"Fernand," answered Mercedes, shaking her head, "a woman
becomes a bad manager, and who shall say she will remain an
honest woman, when she loves another man better than her
husband? Rest content with my friendship, for I say once
more that is all I can promise, and I will promise no more
than I can bestow."
"I understand," replied Fernand, "you can endure your own
wretchedness patiently, but you are afraid to share mine.
Well, Mercedes, beloved by you, I would tempt fortune; you
would bring me good luck, and I should become rich. I could
extend my occupation as a fisherman, might get a place as
clerk in a warehouse, and become in time a dealer myself."
"You could do no such thing, Fernand; you are a soldier, and
if you remain at the Catalans it is because there is no war;
so remain a fisherman, and contented with my friendship, as
I cannot give you more."
"Well, I will do better, Mercedes. I will be a sailor;
instead of the costume of our fathers, which you despise, I
will wear a varnished hat, a striped shirt, and a blue
jacket, with an anchor on the buttons. Would not that dress
"What do you mean?" asked Mercedes, with an angry glance, --
"what do you mean? I do not understand you?"
"I mean, Mercedes, that you are thus harsh and cruel with
me, because you are expecting some one who is thus attired;
but perhaps he whom you await is inconstant, or if he is
not, the sea is so to him."
"Fernand," cried Mercedes, "I believed you were
good-hearted, and I was mistaken! Fernand, you are wicked to
call to your aid jealousy and the anger of God! Yes, I will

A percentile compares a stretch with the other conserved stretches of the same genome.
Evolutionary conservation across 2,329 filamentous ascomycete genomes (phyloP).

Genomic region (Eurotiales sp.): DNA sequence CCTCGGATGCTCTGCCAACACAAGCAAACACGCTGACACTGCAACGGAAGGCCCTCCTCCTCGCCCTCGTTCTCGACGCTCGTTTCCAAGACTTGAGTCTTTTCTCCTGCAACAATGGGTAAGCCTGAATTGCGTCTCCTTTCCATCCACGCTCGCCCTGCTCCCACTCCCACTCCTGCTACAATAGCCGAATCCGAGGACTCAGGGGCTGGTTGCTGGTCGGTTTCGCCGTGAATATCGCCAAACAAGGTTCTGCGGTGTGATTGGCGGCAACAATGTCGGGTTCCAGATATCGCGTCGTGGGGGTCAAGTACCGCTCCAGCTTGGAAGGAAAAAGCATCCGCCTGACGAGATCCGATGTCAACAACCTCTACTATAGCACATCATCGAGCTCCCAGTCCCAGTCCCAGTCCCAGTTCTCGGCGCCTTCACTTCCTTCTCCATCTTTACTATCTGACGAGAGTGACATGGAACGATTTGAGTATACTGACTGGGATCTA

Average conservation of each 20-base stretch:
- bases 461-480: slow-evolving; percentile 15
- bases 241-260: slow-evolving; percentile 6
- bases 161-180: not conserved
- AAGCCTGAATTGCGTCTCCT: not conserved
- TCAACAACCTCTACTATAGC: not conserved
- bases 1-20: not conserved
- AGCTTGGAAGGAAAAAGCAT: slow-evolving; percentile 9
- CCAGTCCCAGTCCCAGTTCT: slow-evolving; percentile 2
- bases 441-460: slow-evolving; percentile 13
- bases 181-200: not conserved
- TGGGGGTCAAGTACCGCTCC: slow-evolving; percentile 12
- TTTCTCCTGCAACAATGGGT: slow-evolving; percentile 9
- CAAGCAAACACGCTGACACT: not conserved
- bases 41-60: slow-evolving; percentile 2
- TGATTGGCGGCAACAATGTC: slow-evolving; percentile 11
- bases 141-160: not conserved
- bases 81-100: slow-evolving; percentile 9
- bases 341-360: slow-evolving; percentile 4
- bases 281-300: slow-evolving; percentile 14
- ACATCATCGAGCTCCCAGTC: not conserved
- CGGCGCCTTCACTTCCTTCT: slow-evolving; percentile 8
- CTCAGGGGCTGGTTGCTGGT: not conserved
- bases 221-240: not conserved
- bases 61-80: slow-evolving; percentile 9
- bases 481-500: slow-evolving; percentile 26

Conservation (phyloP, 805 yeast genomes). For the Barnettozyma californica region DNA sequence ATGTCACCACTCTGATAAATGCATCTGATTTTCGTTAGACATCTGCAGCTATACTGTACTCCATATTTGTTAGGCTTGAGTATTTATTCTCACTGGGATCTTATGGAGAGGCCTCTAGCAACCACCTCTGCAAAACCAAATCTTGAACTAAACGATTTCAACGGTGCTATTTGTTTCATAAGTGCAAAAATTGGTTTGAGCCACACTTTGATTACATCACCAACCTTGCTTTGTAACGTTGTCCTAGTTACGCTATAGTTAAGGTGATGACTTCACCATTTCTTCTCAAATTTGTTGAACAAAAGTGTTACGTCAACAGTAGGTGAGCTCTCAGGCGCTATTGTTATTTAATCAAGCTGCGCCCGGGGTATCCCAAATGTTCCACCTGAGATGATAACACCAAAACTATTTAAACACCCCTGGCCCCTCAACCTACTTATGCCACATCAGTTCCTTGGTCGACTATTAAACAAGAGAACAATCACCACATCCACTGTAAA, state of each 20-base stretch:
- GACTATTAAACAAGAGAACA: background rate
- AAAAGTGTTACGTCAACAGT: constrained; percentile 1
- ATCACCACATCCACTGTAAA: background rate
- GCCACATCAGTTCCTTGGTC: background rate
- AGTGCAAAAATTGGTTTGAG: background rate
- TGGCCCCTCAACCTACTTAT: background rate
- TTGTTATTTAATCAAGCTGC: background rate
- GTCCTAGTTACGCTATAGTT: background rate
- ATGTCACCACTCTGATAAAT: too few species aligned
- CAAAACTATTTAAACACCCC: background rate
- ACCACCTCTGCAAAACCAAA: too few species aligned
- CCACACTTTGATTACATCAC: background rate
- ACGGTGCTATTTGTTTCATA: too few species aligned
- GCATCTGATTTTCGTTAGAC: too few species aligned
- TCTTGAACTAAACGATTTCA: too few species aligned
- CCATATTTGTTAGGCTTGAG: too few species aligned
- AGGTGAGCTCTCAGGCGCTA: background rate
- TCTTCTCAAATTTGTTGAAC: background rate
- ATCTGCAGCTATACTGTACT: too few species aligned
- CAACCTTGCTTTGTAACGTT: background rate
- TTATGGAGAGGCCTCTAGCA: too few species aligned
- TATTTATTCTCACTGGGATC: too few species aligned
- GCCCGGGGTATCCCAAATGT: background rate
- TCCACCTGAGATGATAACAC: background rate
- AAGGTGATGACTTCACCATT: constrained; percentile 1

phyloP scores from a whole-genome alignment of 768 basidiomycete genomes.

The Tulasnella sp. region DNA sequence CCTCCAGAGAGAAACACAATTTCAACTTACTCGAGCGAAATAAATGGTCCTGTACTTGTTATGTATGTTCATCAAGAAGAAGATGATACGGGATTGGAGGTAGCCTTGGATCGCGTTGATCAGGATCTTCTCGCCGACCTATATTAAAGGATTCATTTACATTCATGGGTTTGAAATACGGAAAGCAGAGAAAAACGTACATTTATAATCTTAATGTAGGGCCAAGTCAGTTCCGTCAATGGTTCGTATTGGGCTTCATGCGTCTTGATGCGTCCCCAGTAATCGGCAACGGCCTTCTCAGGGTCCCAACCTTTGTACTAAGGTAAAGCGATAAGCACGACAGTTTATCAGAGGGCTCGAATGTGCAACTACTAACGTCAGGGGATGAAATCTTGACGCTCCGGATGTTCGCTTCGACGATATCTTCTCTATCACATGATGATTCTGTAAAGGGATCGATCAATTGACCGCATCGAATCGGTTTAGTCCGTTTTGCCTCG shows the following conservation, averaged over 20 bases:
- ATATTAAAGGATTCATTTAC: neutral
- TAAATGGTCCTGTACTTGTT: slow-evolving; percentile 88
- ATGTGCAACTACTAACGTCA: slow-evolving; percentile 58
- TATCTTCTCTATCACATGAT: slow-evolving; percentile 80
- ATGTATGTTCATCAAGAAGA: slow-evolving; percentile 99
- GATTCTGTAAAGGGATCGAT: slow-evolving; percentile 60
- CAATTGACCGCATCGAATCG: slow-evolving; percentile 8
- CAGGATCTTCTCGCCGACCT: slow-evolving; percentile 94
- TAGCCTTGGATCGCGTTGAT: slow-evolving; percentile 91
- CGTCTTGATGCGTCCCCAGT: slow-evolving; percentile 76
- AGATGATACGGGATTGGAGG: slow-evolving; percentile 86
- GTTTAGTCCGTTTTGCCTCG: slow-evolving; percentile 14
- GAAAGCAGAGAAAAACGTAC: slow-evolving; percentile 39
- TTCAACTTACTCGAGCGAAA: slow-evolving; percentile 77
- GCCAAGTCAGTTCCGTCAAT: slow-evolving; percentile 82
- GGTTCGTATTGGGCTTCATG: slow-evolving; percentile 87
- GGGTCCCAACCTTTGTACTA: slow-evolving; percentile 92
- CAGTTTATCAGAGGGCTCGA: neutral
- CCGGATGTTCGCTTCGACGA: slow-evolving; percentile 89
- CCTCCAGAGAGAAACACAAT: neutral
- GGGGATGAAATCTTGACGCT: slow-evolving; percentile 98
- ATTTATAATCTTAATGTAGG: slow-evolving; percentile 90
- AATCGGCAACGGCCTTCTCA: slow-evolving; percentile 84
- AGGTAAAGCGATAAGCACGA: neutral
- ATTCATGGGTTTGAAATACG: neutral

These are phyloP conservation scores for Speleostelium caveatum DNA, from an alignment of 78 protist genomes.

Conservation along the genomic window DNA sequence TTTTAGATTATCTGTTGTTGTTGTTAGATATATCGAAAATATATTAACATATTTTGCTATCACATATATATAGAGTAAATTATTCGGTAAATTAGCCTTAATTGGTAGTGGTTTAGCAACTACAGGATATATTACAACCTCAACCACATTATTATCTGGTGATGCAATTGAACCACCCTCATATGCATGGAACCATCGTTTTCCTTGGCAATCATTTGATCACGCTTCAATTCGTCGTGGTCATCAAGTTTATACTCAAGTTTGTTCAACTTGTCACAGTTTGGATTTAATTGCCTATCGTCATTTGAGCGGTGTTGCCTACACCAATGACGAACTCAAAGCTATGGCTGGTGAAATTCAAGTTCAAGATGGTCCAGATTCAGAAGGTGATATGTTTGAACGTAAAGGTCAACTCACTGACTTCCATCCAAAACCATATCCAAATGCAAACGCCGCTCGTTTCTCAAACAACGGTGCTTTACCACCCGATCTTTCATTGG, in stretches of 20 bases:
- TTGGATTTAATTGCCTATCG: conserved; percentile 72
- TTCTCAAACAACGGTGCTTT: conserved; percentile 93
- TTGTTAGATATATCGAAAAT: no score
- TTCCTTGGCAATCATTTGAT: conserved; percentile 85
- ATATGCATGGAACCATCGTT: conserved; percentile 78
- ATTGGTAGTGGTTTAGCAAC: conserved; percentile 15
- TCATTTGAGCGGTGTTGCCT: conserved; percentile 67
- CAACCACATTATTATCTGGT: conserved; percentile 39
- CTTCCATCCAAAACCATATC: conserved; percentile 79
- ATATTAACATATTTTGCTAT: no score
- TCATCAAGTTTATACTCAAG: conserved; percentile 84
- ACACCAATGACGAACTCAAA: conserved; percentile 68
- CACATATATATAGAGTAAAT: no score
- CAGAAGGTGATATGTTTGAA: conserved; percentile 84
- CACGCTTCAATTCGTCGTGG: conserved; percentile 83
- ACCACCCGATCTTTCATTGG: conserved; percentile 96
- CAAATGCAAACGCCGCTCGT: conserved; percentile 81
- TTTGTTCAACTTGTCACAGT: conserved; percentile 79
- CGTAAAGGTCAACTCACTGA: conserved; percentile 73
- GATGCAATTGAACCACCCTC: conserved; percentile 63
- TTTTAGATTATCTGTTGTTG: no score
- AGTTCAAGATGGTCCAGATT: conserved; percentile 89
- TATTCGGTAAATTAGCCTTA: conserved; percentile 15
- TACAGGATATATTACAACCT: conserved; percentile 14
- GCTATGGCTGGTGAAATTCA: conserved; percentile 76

not deny it, I do await, and I do love him of whom you
speak; and, if he does not return, instead of accusing him
of the inconstancy which you insinuate, I will tell you that
he died loving me and me only." The young girl made a
gesture of rage. "I understand you, Fernand; you would be
revenged on him because I do not love you; you would cross
your Catalan knife with his dirk. What end would that
answer? To lose you my friendship if he were conquered, and
see that friendship changed into hate if you were victor.
Believe me, to seek a quarrel with a man is a bad method of
pleasing the woman who loves that man. No, Fernand, you will
not thus give way to evil thoughts. Unable to have me for
your wife, you will content yourself with having me for your
friend and sister; and besides," she added, her eyes
troubled and moistened with tears, "wait, wait, Fernand; you
said just now that the sea was treacherous, and he has been
gone four months, and during these four months there have
been some terrible storms."
Fernand made no reply, nor did he attempt to check the tears
which flowed down the cheeks of Mercedes, although for each
of these tears he would have shed his heart's blood; but
these tears flowed for another. He arose, paced a while up
and down the hut, and then, suddenly stopping before
Mercedes, with his eyes glowing and his hands clinched, --
"Say, Mercedes," he said, "once for all, is this your final
"I love Edmond Dantes," the young girl calmly replied, "and
none but Edmond shall ever be my husband."
"And you will always love him?"
"As long as I live."
Fernand let fall his head like a defeated man, heaved a sigh
that was like a groan, and then suddenly looking her full in
the face, with clinched teeth and expanded nostrils, said,
-- "But if he is dead" --
"If he is dead, I shall die too."
"If he has forgotten you" --
"Mercedes!" called a joyous voice from without, --
"Ah," exclaimed the young girl, blushing with delight, and
fairly leaping in excess of love, "you see he has not
forgotten me, for here he is!" And rushing towards the door,
she opened it, saying, "Here, Edmond, here I am!"
Fernand, pale and trembling, drew back, like a traveller at
the sight of a serpent, and fell into a chair beside him.
Edmond and Mercedes were clasped in each other's arms. The
burning Marseilles sun, which shot into the room through the
open door, covered them with a flood of light. At first they
saw nothing around them. Their intense happiness isolated
them from all the rest of the world, and they only spoke in
broken words, which are the tokens of a joy so extreme that
they seem rather the expression of sorrow. Suddenly Edmond
saw the gloomy, pale, and threatening countenance of
Fernand, as it was defined in the shadow. By a movement for